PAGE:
Hardware accelerators for artificial intelligence (AI) in end-user devices—neural network chips integrated into smartphones, autonomous vehicles, and Internet of Thing (IoT) devices—are capable of creating smaller representations of big data locally, rather than wasting bandwidth sending massive raw data streams to the cloud.
Neural networks provide a framework for many different machine learning (ML) algorithms. Neural network chips can create a compact representation of large amounts of data using a layered architecture. Layers of artificial neurons (logic gates with accumulative input thresholds) are connected to like layers above and below them through synapses (tuned resistive connections). The input layer accepts inputs from feature sensors in the outside world—for instance, detectors sensitive to different colors. During learning, the resistance of the synapses is tuned in such a way that the output layer activates the neuron(s) indicating the answer—if the inputs were red and blue, then the output would indicate the perceived color purple. The layer(s) between the input and output layers are called "hidden" layers. A "deep" neural network has many hidden layershe more layers (deeper) the neural network, the more complex the object it can classify—for instance, to classify the species of a bird from features depicting size, shape and coloring might require dozens of layers.
Today, most neural networks use power-hungry neural accelerator boards in the cloud, built from programmable components including field-programmable gate arrays (FPGAs), graphics processor units (GPUs), and tensor processing units (TPUs). These shared resources typically use from 5 to 500 watts of power (or more) to process massive streams of raw data from edge devices (smartphones, autonomous cars, IoT devices). The advantage of provisioning local neural network chips in each edge device is that they take require only milliWatts of power to create an ultra-small representation of a sensor data stream.
During the learning phase (the first step in building a neural network application), the resistive values of the synapses (weights) are tuned to turn on the output neuron indicating the correct classification, such as spoken word as input and text as output. That synaptic weight map of resistive values is hundreds to millions of times smaller than the original raw data. Once sent to the cloud, it can be combined with other synaptic weight maps from other users' edge devices to accommodate, in the speech-to-text example, every person's accent. After optimizing the combined network, an inference-only synaptic weight map can then be sent back to all the edge devices—allowing them to translate voice to text regardless of a user's accent.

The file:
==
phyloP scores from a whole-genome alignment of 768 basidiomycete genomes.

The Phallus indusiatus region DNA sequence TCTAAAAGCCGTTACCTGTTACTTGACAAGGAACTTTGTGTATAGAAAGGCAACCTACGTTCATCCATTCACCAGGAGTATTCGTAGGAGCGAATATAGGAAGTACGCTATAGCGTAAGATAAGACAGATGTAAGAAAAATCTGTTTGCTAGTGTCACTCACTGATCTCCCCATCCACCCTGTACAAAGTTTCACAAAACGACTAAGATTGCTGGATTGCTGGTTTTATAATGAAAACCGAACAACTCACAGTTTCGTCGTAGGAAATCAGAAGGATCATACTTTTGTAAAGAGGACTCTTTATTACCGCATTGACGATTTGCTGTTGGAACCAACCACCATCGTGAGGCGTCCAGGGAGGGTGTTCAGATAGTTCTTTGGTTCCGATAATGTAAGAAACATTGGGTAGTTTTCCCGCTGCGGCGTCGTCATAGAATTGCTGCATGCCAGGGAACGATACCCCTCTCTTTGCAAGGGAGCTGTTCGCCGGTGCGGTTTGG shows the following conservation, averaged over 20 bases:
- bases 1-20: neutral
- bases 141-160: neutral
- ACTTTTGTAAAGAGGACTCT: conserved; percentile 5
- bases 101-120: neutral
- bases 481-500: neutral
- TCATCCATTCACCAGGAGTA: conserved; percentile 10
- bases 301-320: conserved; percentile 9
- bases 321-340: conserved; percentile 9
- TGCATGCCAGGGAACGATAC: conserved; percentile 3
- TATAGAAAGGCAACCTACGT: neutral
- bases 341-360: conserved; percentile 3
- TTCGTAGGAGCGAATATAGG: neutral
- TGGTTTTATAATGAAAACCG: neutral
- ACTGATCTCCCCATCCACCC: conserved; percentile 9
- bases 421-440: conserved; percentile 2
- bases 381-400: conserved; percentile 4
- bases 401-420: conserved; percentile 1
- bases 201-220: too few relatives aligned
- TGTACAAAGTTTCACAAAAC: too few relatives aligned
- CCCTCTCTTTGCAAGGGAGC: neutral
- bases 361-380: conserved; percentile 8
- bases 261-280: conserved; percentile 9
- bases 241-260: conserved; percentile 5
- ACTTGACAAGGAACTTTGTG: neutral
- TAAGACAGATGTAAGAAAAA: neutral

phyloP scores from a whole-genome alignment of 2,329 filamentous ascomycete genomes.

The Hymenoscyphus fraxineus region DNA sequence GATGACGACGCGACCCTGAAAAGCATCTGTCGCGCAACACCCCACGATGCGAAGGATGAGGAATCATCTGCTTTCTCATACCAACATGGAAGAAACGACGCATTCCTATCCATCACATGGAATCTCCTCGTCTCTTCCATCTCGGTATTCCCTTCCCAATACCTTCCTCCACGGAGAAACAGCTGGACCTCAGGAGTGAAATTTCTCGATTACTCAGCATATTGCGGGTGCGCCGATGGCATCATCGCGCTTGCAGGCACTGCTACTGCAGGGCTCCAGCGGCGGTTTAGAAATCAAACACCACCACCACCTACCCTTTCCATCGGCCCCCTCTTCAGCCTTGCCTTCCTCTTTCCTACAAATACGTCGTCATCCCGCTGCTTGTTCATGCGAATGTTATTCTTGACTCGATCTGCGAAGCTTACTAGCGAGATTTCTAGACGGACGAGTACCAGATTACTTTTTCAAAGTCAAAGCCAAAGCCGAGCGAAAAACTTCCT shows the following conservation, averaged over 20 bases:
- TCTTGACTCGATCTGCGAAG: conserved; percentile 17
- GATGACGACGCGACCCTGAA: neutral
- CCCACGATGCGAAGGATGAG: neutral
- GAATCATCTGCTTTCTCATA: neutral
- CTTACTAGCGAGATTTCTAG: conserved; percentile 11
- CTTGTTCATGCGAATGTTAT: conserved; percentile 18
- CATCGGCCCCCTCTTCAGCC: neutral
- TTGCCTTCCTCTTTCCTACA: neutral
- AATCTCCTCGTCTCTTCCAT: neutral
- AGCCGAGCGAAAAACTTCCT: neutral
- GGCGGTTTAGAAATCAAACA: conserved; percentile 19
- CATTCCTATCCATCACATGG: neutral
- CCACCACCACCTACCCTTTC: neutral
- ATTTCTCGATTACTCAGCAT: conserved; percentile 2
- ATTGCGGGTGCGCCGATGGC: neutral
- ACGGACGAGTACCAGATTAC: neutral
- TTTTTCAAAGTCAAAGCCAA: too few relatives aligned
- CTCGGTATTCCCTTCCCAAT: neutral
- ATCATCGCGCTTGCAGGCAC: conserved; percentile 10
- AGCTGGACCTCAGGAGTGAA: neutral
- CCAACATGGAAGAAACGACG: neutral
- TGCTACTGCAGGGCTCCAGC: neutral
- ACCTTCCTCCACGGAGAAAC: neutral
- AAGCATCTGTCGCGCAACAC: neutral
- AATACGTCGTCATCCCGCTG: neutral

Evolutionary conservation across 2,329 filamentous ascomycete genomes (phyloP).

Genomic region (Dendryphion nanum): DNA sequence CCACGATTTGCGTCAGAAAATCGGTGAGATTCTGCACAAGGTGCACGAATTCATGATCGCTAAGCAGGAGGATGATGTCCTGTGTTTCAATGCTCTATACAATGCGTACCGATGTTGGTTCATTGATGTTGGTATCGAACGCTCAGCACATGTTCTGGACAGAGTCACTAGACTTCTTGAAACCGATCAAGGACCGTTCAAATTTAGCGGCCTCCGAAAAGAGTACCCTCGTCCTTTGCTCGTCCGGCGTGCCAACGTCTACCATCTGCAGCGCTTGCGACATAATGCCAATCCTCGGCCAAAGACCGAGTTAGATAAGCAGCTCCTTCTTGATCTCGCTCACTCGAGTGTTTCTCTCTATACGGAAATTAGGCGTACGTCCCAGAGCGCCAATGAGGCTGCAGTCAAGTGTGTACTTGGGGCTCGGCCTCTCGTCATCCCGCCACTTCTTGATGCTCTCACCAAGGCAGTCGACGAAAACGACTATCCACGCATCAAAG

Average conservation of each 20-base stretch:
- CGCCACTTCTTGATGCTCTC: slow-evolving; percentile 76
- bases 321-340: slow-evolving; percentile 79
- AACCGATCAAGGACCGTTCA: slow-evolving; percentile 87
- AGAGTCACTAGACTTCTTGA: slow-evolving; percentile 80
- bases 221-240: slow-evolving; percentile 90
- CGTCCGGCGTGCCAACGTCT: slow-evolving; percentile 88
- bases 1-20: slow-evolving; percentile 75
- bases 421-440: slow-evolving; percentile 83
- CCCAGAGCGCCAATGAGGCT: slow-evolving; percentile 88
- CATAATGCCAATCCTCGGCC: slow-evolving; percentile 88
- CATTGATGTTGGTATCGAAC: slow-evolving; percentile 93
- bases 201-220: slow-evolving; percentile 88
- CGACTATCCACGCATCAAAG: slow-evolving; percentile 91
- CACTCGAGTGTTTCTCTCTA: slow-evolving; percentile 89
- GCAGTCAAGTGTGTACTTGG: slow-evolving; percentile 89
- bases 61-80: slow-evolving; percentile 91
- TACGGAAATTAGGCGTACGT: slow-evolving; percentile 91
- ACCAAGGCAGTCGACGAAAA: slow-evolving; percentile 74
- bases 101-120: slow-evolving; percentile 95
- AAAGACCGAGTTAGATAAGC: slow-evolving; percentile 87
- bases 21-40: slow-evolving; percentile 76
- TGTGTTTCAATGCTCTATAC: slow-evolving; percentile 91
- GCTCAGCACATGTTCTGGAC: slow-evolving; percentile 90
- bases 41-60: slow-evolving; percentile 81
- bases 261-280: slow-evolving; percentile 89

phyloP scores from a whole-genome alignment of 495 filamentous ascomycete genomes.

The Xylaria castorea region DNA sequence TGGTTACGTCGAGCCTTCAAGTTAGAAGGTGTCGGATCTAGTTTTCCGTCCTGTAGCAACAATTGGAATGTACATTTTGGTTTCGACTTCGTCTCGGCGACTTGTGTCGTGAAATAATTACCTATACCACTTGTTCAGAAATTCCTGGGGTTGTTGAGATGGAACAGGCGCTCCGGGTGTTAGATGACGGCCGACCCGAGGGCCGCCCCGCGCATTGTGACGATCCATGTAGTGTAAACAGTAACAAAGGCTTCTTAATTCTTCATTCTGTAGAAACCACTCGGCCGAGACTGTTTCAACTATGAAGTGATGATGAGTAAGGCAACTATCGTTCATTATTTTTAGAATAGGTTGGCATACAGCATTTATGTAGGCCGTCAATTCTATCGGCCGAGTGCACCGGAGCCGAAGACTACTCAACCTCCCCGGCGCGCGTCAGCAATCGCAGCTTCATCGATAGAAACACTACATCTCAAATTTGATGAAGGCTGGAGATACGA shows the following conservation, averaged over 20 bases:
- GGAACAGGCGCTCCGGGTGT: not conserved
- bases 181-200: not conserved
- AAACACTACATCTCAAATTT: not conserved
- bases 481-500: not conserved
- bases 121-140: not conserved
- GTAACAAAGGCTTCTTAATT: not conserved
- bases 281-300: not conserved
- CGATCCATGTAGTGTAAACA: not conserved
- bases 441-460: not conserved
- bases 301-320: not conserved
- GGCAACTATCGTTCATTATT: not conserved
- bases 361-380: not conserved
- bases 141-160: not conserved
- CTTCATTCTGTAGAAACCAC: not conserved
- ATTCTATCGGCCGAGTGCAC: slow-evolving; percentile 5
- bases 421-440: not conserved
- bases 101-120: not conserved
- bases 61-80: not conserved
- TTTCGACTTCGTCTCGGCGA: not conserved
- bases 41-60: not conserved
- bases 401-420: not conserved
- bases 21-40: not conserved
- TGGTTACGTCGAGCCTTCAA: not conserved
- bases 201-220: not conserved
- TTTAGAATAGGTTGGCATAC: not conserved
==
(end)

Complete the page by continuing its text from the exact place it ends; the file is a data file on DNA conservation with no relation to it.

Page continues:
There are two types of neural network hardware. The first is a high-resolution learning neural network that digests literally millions of examples covering all the features that need to be detected for a particular application. After learning, the second type of neural network hardware, a low-resolution neural network optimized into a minimal representation of the learned synaptic weight maps, can then be deployed as a low-power inference-only neural network. For instance, Intel's Nervana neural network processor (NNP) comes in two versions—the NNP-L for learning-only and the NNP-I for inferencing-only.
"Neural network chips are creating big opportunities for processor and semiconductor markets in general," said Linley Gwennap, publisher of the Microprocessor Report newsletter. "The AI capabilities they enable, such as face recognition in smartphones and security cameras, are also creating entirely new markets like autonomous ground vehicles and autonomous flying drones. These chips have completely new architectures, enabling chip makers to move beyond Moore's Law to create tomorrow's innovations."
The chip-sized neural networks are already being used to recognize the owner's face in lieu of memorized passwords in high-end smartphones and are "predicted to be deployed in 70% of all smartphones by 2023" by Gwennap.
All the leading processors in high-end smartphones use neural networks today, including Apple's A12 (using a proprietary architecture), Samsung's Exynos 9810 (using Xilinx's DeePHi ML), MediaTek's P90 (using Cadence's P6 DSP configured for ML), Huawei's Kirin 970 (using Cambricon's neural processing unit/NPU) and LG's Qualcomm Snapdragon (using its Hexagon DSP configured for ML). Local ML allows the high-end smartphones using these chips to perform face recognition and biometric diagnoses as well as learn acoustic, visual, and electronic signatures, all without sending raw data up to the cloud.
Apple is the first smartphone maker offering independent software developers an application programming interface (API) to its A12's on-chip neural network. "Soon we will begin to see third-party apps performing human-like feats of recognition, biometric diagnoses, and other AI processing using Apple's neural API," said Gwennap.